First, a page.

The everyminute function had an average billed duation of 25ms and I was running it at 256MB of memory. 43,200 invocations a month, priced at $0.000000004 per millisecond, means $0.004536/month for everyminute invocation time.

everyminute sends 6 messages to SQS each time it’s invoked (259,200 messages a month). If we ignore the free tier and use $0.40 per million requests, everyminute sending messages to SQS costs $0.103687/month.

Lambda long polls with five processes. Let’s say four of them never pick up messages, so they each make 3 requests per minute. One process picks up a message every 10 seconds, so it makes 6 requests per minute. Polling requests are priced the same as sending messages, so Lambda polling SQS for interval costs $0.31104 per month.

In total, that’s $0.419263/month. I’ll call that 42 cents.

Step Functions

As Jeremy said in his tweet, using an Express Step Functions is the cheapest option. The Express pricing model charges $0.000001 for each execution and $0.00001667 per GB-second its running.

I have the Step Function being executed every minute (43,200/month) which costs $0.0432.

Small Step Functions like this one use 64MB of memory, so $0.000001042 per second. Since the Step Function is effectively running constantly, that means it costs $2.700864/month.

In total, that’s $2.744064/month. I’ll call that $2.75.

For comparison, a Standard Step Function could cost ~$13/month.


The most interesting enhancement is one Jeremy already pointed out: Express Step Functions can run for up to 5 minutes. That means you could change the EventBridge rule to trigger every 5 minutes instead of every minute. The Step Function would then invoke the Lambda function 30 times instead of 6 times.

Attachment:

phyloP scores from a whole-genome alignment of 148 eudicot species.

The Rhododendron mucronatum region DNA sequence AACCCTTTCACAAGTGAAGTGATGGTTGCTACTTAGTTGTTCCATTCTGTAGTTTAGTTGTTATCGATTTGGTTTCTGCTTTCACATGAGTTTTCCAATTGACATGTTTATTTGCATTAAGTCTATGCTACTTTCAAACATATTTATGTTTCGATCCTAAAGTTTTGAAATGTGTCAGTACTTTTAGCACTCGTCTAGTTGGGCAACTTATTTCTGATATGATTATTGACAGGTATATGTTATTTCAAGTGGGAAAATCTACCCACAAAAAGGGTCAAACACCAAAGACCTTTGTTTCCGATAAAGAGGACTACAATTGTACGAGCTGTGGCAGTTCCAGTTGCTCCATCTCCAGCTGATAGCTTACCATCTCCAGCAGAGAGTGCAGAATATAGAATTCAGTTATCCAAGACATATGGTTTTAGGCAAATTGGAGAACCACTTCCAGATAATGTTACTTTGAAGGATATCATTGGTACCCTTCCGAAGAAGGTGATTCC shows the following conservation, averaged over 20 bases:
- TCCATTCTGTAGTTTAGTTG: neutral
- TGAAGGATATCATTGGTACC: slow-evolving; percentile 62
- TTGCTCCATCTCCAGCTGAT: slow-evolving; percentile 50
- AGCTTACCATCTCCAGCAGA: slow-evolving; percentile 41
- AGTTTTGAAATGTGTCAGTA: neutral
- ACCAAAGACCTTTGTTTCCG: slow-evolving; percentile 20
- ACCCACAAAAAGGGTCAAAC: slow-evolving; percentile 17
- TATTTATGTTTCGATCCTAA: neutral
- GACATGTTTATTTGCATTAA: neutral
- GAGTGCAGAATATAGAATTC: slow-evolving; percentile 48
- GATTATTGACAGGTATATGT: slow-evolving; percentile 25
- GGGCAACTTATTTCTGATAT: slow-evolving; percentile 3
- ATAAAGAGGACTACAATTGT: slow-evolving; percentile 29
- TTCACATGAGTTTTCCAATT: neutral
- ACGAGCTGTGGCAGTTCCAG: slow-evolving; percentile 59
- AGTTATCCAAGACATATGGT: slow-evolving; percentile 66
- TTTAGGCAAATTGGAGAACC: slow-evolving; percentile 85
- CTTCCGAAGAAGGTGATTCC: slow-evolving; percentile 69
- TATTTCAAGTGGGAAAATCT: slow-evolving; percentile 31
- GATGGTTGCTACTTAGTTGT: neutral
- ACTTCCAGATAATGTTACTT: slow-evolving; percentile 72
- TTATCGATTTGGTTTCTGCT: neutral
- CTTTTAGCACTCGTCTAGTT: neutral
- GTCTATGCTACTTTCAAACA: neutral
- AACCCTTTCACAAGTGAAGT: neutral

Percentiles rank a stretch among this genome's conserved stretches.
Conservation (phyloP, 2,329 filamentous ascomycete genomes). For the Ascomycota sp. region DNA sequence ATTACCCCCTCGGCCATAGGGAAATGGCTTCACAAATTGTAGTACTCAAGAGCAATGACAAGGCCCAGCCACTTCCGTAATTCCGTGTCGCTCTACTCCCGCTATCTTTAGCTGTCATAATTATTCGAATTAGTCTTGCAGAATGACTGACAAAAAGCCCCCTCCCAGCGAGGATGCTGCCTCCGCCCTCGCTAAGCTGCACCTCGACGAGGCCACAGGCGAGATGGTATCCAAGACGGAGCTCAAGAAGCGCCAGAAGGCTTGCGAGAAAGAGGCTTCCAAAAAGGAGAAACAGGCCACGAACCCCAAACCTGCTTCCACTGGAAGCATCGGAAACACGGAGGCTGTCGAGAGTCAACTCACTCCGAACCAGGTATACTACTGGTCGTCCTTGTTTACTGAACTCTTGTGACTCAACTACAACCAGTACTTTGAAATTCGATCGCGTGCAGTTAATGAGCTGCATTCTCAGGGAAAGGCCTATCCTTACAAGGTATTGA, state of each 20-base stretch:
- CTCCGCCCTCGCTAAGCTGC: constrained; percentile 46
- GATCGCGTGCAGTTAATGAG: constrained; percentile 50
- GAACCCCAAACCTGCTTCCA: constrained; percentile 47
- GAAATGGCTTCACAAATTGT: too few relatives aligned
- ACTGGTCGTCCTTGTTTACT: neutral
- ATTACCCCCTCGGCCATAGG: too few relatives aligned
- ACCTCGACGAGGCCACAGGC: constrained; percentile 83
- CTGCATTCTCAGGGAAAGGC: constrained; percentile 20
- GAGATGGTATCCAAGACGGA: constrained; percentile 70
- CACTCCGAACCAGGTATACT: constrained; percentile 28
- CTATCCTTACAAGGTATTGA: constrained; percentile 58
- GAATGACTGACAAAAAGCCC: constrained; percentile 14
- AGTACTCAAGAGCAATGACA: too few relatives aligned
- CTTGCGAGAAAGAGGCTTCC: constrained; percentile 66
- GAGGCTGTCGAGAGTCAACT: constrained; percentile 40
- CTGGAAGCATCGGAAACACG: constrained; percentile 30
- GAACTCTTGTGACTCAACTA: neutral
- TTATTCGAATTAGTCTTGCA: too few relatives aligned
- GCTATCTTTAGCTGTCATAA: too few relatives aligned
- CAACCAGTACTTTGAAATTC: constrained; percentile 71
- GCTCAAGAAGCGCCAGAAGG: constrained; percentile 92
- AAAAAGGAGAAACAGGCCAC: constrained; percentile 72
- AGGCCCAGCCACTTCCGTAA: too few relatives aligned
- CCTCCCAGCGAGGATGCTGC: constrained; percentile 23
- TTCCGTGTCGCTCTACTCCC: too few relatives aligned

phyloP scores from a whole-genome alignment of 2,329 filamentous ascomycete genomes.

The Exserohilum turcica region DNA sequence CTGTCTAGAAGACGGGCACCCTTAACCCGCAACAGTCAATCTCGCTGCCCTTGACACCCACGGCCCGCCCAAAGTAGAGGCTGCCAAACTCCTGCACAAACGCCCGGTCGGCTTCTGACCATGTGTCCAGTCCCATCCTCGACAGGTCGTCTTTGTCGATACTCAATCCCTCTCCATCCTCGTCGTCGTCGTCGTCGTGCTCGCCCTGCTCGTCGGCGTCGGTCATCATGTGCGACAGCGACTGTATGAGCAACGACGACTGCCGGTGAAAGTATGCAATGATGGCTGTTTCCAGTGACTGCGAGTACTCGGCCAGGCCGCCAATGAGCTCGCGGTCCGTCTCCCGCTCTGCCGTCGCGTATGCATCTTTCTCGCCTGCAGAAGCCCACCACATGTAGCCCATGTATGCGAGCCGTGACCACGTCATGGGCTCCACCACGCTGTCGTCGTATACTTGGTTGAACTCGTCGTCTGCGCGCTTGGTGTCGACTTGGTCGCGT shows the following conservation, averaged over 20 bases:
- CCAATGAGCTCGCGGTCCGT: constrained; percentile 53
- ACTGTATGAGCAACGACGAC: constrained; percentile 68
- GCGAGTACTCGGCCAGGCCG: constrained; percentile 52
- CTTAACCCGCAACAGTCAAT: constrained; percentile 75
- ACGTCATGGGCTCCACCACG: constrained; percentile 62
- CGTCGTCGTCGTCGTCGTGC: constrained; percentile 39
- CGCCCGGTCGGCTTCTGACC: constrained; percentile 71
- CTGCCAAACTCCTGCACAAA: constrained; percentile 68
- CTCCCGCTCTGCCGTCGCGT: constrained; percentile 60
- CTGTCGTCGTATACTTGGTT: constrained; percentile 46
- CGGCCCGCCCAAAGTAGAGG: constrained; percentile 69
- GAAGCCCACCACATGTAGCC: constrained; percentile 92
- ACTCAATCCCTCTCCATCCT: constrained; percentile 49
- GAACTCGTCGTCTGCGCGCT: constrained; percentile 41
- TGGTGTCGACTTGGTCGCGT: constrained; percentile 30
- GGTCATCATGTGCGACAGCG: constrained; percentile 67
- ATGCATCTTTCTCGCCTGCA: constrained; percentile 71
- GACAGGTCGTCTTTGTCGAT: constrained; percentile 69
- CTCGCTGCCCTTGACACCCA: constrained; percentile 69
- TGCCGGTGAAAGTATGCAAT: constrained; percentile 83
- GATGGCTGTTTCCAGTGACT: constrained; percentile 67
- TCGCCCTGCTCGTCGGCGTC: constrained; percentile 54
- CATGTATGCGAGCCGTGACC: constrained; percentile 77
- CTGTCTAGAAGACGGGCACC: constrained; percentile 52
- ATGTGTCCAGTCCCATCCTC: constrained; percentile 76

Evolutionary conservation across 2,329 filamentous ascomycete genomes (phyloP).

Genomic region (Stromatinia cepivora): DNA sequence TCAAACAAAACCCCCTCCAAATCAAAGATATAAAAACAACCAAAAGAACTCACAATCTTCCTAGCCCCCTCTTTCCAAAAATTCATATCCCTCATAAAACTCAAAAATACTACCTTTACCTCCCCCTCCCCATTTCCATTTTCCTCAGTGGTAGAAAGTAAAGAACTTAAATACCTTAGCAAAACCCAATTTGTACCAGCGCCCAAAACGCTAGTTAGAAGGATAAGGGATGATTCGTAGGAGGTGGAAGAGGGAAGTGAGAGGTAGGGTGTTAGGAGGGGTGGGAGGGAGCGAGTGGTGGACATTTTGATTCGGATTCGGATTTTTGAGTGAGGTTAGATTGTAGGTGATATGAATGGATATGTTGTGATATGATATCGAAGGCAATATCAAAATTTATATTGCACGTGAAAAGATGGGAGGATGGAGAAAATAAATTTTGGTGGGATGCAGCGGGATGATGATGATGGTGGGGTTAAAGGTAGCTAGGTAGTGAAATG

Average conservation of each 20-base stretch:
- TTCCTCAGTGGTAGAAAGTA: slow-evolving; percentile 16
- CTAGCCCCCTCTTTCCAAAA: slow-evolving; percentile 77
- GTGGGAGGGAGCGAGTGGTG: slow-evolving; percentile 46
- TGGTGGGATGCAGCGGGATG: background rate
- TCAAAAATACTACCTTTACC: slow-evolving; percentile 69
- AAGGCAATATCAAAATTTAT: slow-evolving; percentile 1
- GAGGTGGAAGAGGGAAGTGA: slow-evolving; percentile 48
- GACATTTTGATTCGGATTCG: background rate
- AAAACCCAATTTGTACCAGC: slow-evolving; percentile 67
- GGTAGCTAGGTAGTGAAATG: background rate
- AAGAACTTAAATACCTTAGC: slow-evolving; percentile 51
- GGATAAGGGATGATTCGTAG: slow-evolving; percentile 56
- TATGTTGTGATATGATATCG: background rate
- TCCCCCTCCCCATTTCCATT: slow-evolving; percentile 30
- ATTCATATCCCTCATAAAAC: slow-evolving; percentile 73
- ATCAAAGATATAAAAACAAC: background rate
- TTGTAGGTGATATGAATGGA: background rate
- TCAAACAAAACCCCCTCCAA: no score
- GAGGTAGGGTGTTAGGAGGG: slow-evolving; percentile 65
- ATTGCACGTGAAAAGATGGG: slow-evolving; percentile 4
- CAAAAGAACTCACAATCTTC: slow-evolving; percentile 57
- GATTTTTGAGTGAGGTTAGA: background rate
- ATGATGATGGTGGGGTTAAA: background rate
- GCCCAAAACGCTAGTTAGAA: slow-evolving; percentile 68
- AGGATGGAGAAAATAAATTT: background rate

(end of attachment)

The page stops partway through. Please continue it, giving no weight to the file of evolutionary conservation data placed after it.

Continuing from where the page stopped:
This would save 3 cents on per-execution costs. In my opinon, this isn’t worth it for 3 reasons (one per cent?):

  • If an execution fails for unexpected reasons, I’d prefer to retry it the next minute instead of having up to 5 minutes without invoking my function.
  • Running the Step Function right up to the 5 minute limit seems risky. It is hard to reason about the Wait states, transition times, and Lambda service response times to make sure it all fits.
  • Due to transition times and Lambda service response times, I think that the longer the Step Function runs, the more the invocation times would move around. I like the reset given by starting a new execution.

Maybe you could do 3 or 4 minutes if you really wanted, but I still don’t think it’s worth it.

Similar to the previous solution, if you wanted to fan this out to invoke multiple functions, you could make the Step Function directly publish an SNS message instead of invoking just one function directly. Be aware that this will add some latency.


This solution is great! Sure, it costs 6.5 times more, but it’s on a small enough scale that I suspect the extra $2.33 isn’t going to break the bank. If you wanted to invoke your function even more often, the price gap would close very slightly.

The accuracy is slightly poorer, but it’s not far off. There are less moving parts and no custom Lambda code to miss bugs in. Finally, I think this solution is a little easier to understand.

Which one should you use? Either, really. If cost (or accuracy?) is very important to you then go with the previous solution. Otherwise, use this Step Function solution.

All of the code shown here is available on GitHub.